It’s time that we talk about menstruation and discuss it as a function of a healthy female body! Many women are still unsure about what is normal and what is unusual when it comes to their menstrual cycle. While they endure it, they do not realize when it is time to visit a doctor.
Below are some common menstrual disorders that every woman should know about.
The absence of one or more menstrual periods is known as Amenorrhea. Women with at least three missed menstrual periods consecutively or girls who haven’t started menstruation by age 15 are said to have Amenorrhea.
The main symptom of Amenorrhea is lack of menstruation. Other symptoms include milky nipple discharge, hair loss, headache, vision changes and additional facial hair.
Can this be treated? Yes! Treatment options vary based on the cause of Amenorrhea. Some women may need to make lifestyle changes, such as a change in diet, regular exercise or yoga, and reducing stress. Certain hormonal medicines and birth control pills can help balance hormones, trigger periods or ovulation, such as for PCOS.
Having painful periods or menstrual cramps are called as Dysmenorrhea. These cramps are triggered by uterine contractions which are caused due to hormone-like substances called Prostaglandins. Primary dysmenorrhea refers to common menstrual cramps, while secondary dysmenorrhea is mild to severe pain that results from a disorder in the reproductive organs such as endometriosis, fibroids or adenomyosis. Both types are treatable.
How do you know if you have dysmenorrhea? The most common symptoms are:
- Cramping or pain in the lower abdomen
- Low back pain or pain radiating down the legs
- Nausea, Vomiting
Place a heating pad or hot water bottle on your lower back or abdomen for pain relief. Rest when needed. Avoid caffeine, smoking and alcohol.
Premenstrual Syndrome (PMS):
PMS is a group of symptoms that affects a woman’s physical and emotional health and behaviour between ovulation and a period, generally starting 5-11 days before menstruation and typically ending once menstruation begins.
What does PMS feel like? PMS has a wide variety of symptoms, including mood swings, depression and irritability, fluid retention, acne, bloating, diminished libido, tender breasts, food cravings, fatigue, headaches and vertigo. It’s estimated that almost 3 of every 4 menstruating women have experienced some form of PMS.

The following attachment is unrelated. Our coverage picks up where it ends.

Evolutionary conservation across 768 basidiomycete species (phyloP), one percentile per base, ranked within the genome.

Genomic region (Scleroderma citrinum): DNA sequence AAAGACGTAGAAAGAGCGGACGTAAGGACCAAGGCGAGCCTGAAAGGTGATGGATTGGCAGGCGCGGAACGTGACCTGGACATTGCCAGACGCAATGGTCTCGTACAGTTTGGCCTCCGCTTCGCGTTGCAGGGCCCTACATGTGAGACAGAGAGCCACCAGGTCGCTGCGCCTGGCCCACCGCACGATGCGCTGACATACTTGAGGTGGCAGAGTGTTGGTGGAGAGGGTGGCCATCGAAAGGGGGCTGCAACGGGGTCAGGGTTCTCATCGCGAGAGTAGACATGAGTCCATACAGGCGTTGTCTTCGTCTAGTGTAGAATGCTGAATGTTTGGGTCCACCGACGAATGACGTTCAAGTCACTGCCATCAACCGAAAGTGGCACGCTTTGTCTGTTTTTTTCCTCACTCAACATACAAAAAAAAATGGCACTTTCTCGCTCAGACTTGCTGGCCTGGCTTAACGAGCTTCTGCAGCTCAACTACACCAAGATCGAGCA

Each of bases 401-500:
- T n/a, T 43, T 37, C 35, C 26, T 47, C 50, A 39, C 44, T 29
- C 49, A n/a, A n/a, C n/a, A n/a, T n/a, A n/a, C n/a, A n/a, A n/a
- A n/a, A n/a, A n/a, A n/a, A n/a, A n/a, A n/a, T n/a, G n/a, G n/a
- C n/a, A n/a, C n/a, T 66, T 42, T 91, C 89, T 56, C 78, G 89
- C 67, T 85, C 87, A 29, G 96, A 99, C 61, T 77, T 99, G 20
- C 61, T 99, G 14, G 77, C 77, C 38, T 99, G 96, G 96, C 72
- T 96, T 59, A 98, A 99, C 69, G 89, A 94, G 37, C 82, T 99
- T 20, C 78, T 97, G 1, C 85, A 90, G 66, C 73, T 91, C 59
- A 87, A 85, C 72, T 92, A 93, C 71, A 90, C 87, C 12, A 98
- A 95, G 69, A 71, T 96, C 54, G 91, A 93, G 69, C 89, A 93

- Antidepressants such as SSRIs successfully reduce mood symptoms.
- Nonsteroidal anti-inflammatory drugs (NSAIDs).
- Hormonal contraceptives.
Premenstrual Dysphoric Disorder (PMDD):
PMDD is an endocrine disorder in which a woman has symptoms such as severe depression, irritability, and tension before menstruation. PMDD symptoms are usually more severe than those that occur during PMS. In addition to physical symptoms, women with PMDD also experience a variety of mental health symptoms such as depression and suicidal thoughts.
- Lasting irritability/ anger that may affect other people
- Feelings of tension or anxiety, sadness or despair, or even thoughts of suicide
- Panic attacks
- Mood swings
- Lack of interest in routine activities and relationships
- Trouble focusing
- Food cravings / binge eating
- Feeling out of control
- Abdominal cramps, bloating, headaches, breast tenderness and joint/muscle pain
Can PMDD be treated? Yes! Treatments for PMDD include-
- Antidepressants such as SSRIs can be prescribed to women suffering from PMDD.
- OTC pain relievers may alleviate symptoms such as breast tenderness, muscle aches and pains, cramps, and headaches.
- Birth control pills.
- In case drug-based treatments are ineffective, surgery may be considered.
- Making healthy changes, such as eating a healthy combination of foods across the food groups, cutting back on salty and sugary foods, and getting more physical activity, may also help relieve some symptoms.
If you have irregular periods, painful cramps, excessive facial hair growth or mood swings, don’t ignore it. It may help to visit a doctor and discuss your symptoms with them.